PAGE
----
Nasa has successfully launched a super pressure balloon from Wanaka Airport to conduct near-space scientific investigations.

While winds looked set to thwart plans early this morning, conditions eased, allowing the launch about 11.30am.

Watch a livestream of the launch here
Tuesday's launch marks the fifth attempt to get the massive balloon airborne, with previous bids thwarted due to bad weather, Nasa said.

Long-duration balloon flights at constant altitudes play an important role in providing inexpensive access to the near-space environment for science and technology.


The 532,000 cubic metre balloon is expected to circumnavigate the globe about the southern hemisphere's mid-latitudes once every one to three weeks, depending on wind speeds in the stratosphere, Nasa said.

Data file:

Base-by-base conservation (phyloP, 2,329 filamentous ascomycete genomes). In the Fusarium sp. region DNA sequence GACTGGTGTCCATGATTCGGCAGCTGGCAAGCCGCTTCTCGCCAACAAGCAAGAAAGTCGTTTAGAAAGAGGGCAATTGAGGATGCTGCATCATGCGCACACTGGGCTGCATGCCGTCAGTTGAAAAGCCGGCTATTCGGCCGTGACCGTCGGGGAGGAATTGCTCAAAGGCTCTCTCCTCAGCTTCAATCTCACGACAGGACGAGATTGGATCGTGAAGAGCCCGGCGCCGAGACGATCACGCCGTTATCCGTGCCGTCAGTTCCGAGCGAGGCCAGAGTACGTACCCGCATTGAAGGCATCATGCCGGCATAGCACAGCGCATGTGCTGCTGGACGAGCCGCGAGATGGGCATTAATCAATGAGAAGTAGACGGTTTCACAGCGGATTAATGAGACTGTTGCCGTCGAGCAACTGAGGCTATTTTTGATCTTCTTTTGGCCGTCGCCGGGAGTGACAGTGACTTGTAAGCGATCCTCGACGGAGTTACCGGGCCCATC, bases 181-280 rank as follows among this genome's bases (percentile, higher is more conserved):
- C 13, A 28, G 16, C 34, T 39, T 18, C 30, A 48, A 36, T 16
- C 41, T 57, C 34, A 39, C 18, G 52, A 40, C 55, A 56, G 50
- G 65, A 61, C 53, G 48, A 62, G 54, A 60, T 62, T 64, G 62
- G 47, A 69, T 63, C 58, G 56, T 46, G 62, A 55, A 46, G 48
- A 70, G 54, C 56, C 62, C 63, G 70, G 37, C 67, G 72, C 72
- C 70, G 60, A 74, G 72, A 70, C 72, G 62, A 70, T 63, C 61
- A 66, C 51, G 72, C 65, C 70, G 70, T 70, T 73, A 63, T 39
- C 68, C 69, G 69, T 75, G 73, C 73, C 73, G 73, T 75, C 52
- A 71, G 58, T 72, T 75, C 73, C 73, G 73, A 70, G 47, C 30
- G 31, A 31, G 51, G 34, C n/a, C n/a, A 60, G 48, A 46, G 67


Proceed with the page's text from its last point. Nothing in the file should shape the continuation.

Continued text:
The aim is for it remain airborne for more than 100 days.

The balloon's operational float altitude is 33.5km and will be visible from the ground, particularly at sunrise and sunset, in the southern hemisphere's mid-latitudes, such as Argentina and South Africa.

Nasa's balloon experts at its Columbia Scientific Balloon Facility and Nasa's Wallops Flight Facility in Virginia will control balloon flight operations throughout the mission.

The balloon is expected to fall back to earth in South America.

The current record for a Nasa super pressure balloon flight is 54 days.

Tuesday's launch was the second super pressure balloon mission from Wanaka. The first occurred on March 27 last year, flying 32 days, 5 hours, and 51 minutes.